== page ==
The SAR authorities that were initially recognised by the Council were the:

  • Maritime Rescue Coordination Centre
  • Air Services Rescue Coordination Centres (Brisbane and Melbourne)
  • Australian Army
  • Royal Australian Navy
  • Royal Australian Air Force
  • State/Territory Police services

In 1997 the Maritime Rescue Coordination Centre merged with the two Air Services Rescue Coordination Centres to form Australian Search and Rescue (AusSAR), a part of the Australian Maritime Safety Authority. AusSAR has now been changed to the more formal Joint Rescue Coordination Centre (JRCC). In a similar move the three arms of the defence force are now co-ordinated from a central location known as HQJOC (Headquarters, Joint Operations Centre). Thus, only three SAR authorities are recognised today.

The following are the individual responsibilities of each of the three authorities:

  1. JRCC: International civil aircraft, manned space vehicles and aircraft on the Civil Aviation Safety Authority (CASA) and Recreational Aviation Australia (RA-Aus) Registers, unidentified beacons and persons on or from vessels at sea with Police.
  2. Australian Defence Force: Australian Defence Force and foreign military personnel, aircraft, ships, submarines and vehicles.
  3. State/Territory Police: Persons on or from vessels at sea with the JRCC, people and vehicles on land, people and vessels on inland waterways, non-military vessels within the limits of the ports of the relevant state/territory, and aircraft not included in the CASA and RA-Aus registers including ultra lights, hang gliders and para-gliders. Police also provide assistance to the JRCC with marine and land assets and co-ordination as required.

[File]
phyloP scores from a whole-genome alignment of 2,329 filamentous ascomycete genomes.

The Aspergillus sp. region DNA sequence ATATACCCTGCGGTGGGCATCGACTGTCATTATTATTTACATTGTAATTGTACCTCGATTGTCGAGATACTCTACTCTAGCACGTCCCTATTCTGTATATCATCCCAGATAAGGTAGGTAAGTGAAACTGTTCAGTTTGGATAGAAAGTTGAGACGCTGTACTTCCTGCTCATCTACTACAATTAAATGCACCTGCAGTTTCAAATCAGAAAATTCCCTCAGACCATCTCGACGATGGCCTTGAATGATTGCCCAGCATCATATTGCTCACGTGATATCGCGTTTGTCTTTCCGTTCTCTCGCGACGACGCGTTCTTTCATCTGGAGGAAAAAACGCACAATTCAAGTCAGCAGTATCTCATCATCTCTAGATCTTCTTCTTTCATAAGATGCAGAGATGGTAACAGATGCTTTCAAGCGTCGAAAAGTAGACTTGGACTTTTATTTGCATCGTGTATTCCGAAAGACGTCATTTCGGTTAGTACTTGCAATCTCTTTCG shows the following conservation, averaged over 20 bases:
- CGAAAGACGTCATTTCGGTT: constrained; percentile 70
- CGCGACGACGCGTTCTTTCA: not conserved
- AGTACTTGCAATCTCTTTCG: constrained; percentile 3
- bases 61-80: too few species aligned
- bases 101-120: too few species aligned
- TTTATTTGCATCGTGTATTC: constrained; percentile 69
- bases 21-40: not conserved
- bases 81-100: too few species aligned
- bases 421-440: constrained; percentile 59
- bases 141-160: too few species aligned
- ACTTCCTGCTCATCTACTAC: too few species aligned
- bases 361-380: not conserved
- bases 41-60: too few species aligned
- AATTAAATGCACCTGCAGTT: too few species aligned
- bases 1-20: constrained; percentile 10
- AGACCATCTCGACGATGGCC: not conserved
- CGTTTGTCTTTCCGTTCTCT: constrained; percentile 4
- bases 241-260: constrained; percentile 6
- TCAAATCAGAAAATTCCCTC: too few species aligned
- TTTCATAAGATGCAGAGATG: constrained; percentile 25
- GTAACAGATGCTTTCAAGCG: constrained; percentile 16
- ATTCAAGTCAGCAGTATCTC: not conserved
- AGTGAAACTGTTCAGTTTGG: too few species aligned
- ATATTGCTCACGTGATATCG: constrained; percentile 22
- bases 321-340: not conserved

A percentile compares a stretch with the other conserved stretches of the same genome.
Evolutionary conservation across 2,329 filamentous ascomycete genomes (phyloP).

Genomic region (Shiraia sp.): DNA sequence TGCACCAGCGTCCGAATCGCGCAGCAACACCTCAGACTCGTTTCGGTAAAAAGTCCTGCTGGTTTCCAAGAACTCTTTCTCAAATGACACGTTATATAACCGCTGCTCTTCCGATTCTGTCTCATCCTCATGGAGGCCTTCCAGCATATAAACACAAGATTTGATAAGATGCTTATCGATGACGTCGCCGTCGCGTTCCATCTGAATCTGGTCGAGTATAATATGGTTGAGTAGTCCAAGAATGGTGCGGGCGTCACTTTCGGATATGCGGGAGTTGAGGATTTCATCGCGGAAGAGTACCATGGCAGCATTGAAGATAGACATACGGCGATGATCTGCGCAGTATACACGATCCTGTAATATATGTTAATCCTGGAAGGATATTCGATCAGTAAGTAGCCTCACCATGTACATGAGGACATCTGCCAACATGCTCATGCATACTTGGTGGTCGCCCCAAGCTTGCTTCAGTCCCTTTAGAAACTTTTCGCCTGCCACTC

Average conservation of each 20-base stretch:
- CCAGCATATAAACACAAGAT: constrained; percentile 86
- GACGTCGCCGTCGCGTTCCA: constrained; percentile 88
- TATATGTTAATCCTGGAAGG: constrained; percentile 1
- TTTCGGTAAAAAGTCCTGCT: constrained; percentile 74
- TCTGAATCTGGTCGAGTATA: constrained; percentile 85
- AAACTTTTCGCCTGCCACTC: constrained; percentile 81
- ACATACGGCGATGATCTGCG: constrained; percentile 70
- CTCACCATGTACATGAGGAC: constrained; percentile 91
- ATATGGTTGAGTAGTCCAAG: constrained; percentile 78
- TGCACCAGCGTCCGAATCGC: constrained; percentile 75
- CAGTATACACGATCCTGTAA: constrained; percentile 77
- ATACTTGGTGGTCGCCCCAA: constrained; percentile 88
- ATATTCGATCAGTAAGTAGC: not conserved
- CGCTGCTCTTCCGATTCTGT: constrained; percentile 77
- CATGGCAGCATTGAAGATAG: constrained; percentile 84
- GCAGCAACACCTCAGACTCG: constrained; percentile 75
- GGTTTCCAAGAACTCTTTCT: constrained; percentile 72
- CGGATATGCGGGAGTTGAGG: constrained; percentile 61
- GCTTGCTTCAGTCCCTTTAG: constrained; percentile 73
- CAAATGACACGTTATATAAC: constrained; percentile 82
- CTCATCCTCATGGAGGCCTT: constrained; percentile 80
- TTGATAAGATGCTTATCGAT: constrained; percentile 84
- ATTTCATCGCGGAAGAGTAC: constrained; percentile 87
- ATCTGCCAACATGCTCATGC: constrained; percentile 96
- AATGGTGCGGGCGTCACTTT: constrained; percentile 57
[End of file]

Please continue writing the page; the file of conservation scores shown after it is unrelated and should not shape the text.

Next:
On the surface it appears that the division of responsibility is cut and dried, but over recent years there has been a slow movement towards having the best placed authority initially co-ordinating the incident until the actual responsible authority can take over. Having the closest responder attend an incident makes for a faster response and a better recovery rate.

The original National SAR Manual (NatSARM) was developed in the 1980s based on the International Aeronautical and Maritime Search and Rescue Manual. This manual is a collaboration between the IMO and ICAO and deals with aviation and marine SAR as the name suggests. This is regarded as world’s best practice and the manual is used by most countries for SAR purposes. The NatSARM has undergone a number of rewrites and had been amended numerous times until the 2009 Inquest into the sinking of the Malu Sara in the Torres Straits. This initiated a review and updating of its contents (Inquest findings into sinking of ‘Malu Sara’ 2009).

While aerial and marine search and rescue are covered extensively in the IAMSAR and NatSARM manuals, land search and rescue was included in a small but comprehensively broad publication titled Land Search Operations issued by Emergency Management Australia (EMA) in 1990. From the inception land SAR was primarily the responsibility of the State/Territory Police, as had been the case historically throughout Australia’s past.

In 2001 moves were made to standardise land SAR within Australia, followed in 2003 by the forming of a working group to write a national land manual for SAR. In 2007 the aging Land Search Operations Manual was ceded from EMA to the Council. In 2008 the National Land Search Operations Manual was written and adopted by the Council, becoming the standard for all land SAR operations within Australia from 2009.

While the SAR authorities are very capable, they alone cannot undertake search and rescue to the high level at which it is currently achieved. There is a vast number of government, quasi-government and volunteer organisations that contribute man hours and resources to SAR operations nationwide. These include:

  • State Emergency Services
  • State Marine Volunteer Rescue Groups such as the Australian Volunteer Coast Guard and Volunteer Marine Rescue